My Instagram feed has been full of my best ex-students and favourite colleagues having a great time in Venice and Northern Italy. Some have even taken their smaller kids. There were lots of images of Scarpa, and many of the glittering ruins built on the mud flats of the lagoon plus the dreary architectural follies of the Biennale.
All washed up
Then I thought of these ex-students and thought of the old comic times of the Raisbeck studio teaching days. I got a bit nostalgic. It got me thinking how much I miss design studios and the end of semester crits. No one wants the washed-up self-deprecating professional practice lecturer in a crit these days. Probably best to leave those crits to the shoppy fabricators, grasshopper gropers, history aesthetes, save the world (but never protest) sustainability types, robot boys and anyone with a pedigreed north American or pedigreed degree. Have I offended anyone?
Everything is now so fragmented and specialised. There is nothing wrong with getting the specialists in providing the architects are there as well. But I worry this approach is breeding the end of the design studio. The university managers and money men would love that. Thank god we can still have actual architects from small practices teaching and involved in our schools. Small practitioners can think across, and into the fragmented fields of specialisation.
Of course, I am actually more nostalgic than bitter about the old Raisbeck studio days. Maybe I should put together my all-time best studio team in another blog.
Design crit anxiety
The juries and design crits at my graduate school are coming up, So I thought some of you might need some help. But first a warning: Don’t read this if you are already anxious about standing in front if a design jury.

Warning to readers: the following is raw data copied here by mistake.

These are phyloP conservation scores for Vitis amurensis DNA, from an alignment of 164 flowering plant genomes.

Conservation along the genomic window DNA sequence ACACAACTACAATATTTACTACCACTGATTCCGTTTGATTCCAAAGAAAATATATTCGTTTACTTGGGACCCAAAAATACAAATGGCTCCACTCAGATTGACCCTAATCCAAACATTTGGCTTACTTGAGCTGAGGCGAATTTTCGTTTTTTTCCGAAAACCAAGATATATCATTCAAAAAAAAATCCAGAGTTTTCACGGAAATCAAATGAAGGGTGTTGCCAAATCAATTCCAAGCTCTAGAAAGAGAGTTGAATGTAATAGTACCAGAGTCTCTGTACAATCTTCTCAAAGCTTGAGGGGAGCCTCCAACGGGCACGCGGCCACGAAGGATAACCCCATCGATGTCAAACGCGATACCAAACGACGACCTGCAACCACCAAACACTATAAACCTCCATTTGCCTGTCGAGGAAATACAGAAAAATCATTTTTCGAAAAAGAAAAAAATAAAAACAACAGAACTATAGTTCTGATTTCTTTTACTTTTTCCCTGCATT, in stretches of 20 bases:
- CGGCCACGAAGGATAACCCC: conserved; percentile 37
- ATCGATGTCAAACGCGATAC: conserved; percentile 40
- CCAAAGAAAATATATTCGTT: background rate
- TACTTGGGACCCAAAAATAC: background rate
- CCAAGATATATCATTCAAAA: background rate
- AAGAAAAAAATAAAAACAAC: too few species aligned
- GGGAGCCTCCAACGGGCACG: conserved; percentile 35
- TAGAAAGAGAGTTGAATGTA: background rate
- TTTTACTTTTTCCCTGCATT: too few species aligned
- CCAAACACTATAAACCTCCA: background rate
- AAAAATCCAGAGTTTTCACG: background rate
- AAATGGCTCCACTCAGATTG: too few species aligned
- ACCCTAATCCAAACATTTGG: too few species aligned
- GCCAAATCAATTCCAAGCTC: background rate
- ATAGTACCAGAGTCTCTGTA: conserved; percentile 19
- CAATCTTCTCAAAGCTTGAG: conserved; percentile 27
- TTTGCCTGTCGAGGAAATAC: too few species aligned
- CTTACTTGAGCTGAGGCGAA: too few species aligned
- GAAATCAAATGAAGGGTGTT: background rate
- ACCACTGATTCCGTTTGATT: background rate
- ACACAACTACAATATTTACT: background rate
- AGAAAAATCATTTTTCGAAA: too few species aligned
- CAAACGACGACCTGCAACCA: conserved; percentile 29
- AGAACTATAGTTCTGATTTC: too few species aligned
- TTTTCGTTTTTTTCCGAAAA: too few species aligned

Architecture students are by and large terrified of design juries. They have every right to be afraid. For an architecture student, the power balance is unequal. Perhaps it is this unequal power balance embedded in studio culture that permeates through the profession’s culture. For the most part, this fear is a result of the emotional investment and work that an individual invests in the project before the presentation. Also, the investment in a project is often individual and unique and it is also easy to think the worst is about to happen. That the jury members will, in the presentation, focus on the weakest points in your design or worse still find faults in your design that you did not even know existed.
English as your second language
English tends to be the international language of juries. So, if English is not your first language, then it is more difficult. It can feel daunting. Most jurors, but not all, will be sympathetic to your language skills. After all, if you have designed your project well and presented your work effectively it will be ok. Everything will be there on the wall or the screen, and you don’t have to say that much.